Risky Business: Agency Tackles Economic Realities Head-On

As founder and CEO of Calysto Communications, a PR and social media marketing agency specializing in the broadcasting, mobile and telecommunications industries, I was experiencing difficulty with high employee turnover. Specifically, when my junior employees reached “senior” level, they tended to go to in-house corporate jobs or to larger agencies that paid more. The constant turnover was making clients unhappy. 

In addition, like just about every agency, we were beginning to feel the economic pinch. Thus, I began to consider transforming Calysto from a ‘traditional” office-based agency to a “distributed” business model, where employees and consultants work from home from locations across the country instead of one central office. Two years ago we made the switch, and I can report that we now save nearly $85,000 a year in office rent; $50,000 a year in IT costs, $20,000 annually in benefits, and more than $15,000 per year in telecom costs. 

You may be wondering what the key differences are between “distributed” and “virtual” models. A virtual agency is one where freelancers work together, often loosely, and do not necessarily rely on a centralized operational or technology architecture and standard business practices. In contrast, a “distributed” agency is one that allows its employees – both contract and full-time – to share files, a phone system and to be trained on a pre-defined way of doing business. 

Not only have we realized substantial cost savings, but there are other benefits as well:

Benefit #1: Better client service. Relying on a distributed model allows even a boutique agency to afford senior-level talent because there are fewer operational costs to absorb. 

Benefit #2: A happier and more productive team.  A 2009 study by Cisco of their own employees found that telecommuting significantly increased Employee Productivity, work-life flexibility and job satisfaction. Plus instead of dealing with the hassles of managing junior-level people, distributed team members get to learn from other senior-level people.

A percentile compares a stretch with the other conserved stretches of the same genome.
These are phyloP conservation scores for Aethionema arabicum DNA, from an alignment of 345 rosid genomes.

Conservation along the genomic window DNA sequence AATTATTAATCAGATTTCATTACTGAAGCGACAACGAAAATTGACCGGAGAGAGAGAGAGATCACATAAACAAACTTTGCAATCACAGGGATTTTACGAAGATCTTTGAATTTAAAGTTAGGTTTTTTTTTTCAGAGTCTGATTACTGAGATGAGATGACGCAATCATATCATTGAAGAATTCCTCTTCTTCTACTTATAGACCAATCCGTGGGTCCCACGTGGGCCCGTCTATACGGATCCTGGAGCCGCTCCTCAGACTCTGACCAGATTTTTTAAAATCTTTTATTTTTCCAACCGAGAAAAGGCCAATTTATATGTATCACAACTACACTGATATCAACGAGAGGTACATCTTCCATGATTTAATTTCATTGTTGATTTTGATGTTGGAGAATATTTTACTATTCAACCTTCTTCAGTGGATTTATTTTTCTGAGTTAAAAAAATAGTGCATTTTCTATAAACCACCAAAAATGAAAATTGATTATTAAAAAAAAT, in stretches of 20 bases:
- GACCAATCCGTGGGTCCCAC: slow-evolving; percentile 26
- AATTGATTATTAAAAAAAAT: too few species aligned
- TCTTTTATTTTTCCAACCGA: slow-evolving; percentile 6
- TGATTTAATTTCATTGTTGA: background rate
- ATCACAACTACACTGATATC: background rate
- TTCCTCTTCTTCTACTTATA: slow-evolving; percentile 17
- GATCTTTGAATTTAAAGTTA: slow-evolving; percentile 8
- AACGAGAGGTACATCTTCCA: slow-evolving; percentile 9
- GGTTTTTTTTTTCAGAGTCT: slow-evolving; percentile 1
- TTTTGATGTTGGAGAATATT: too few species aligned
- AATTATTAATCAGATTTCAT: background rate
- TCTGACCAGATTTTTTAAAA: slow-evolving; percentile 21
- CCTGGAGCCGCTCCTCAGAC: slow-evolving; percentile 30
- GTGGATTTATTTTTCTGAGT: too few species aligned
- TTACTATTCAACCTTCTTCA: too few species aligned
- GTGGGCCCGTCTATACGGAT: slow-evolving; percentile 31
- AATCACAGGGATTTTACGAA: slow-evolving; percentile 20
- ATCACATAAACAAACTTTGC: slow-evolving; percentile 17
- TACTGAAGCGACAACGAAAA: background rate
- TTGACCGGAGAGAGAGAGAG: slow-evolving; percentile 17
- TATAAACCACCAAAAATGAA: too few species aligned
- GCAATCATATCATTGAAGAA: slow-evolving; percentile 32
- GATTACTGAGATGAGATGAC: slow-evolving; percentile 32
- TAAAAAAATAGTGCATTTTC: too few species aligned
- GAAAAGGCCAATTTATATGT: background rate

Benefit #3: More flexibility. The distributed model allows agencies to enter new areas of business more quickly. For instance, Calysto launched a social media practice last year by hiring a few highly experienced social media experts. Hiring these experts would have been cost-prohibitive for the agency under the old model. 

However, there are also some big drawbacks to the “distributed” model:

Drawback #1: High upfront costs. Setting up the infrastructure for a truly cohesive “distributed” agency is no easy task. Migrating from a traditional to a distributed model can take upwards of 12 months and cost more than $500,000 to find the right people and set up the technology infrastructure. 

Drawback #2: Skepticism from potential clients. The reaction of potential clients to the new model can be mixed. I lost several clients after changing the business model and often finds myself defending its worth to skeptics. On the other hand, the distributed model also helped Calysto attract back two clients it had lost previously due to employee turnover and low level of service from junior staffers. 

Drawback #3: Fewer resources for business development. Traditional agencies can rely on extensive staff resources to uncover new client leads and answer RFPs. Under the distributed model, every minute of a team member’s time that is used to bring in new business cuts into the bottom line.

Despite the challenges, the change has been for the better. Under the new model, my clients are much happier with the level of service they receive. I understand that this model wouldn’t work for everyone, but for Calysto, we’ll never go back to the traditional model. 

Laura Borgstede is CEO of Calysto Communications. She can be reached at Lborgstede@calysto.com.

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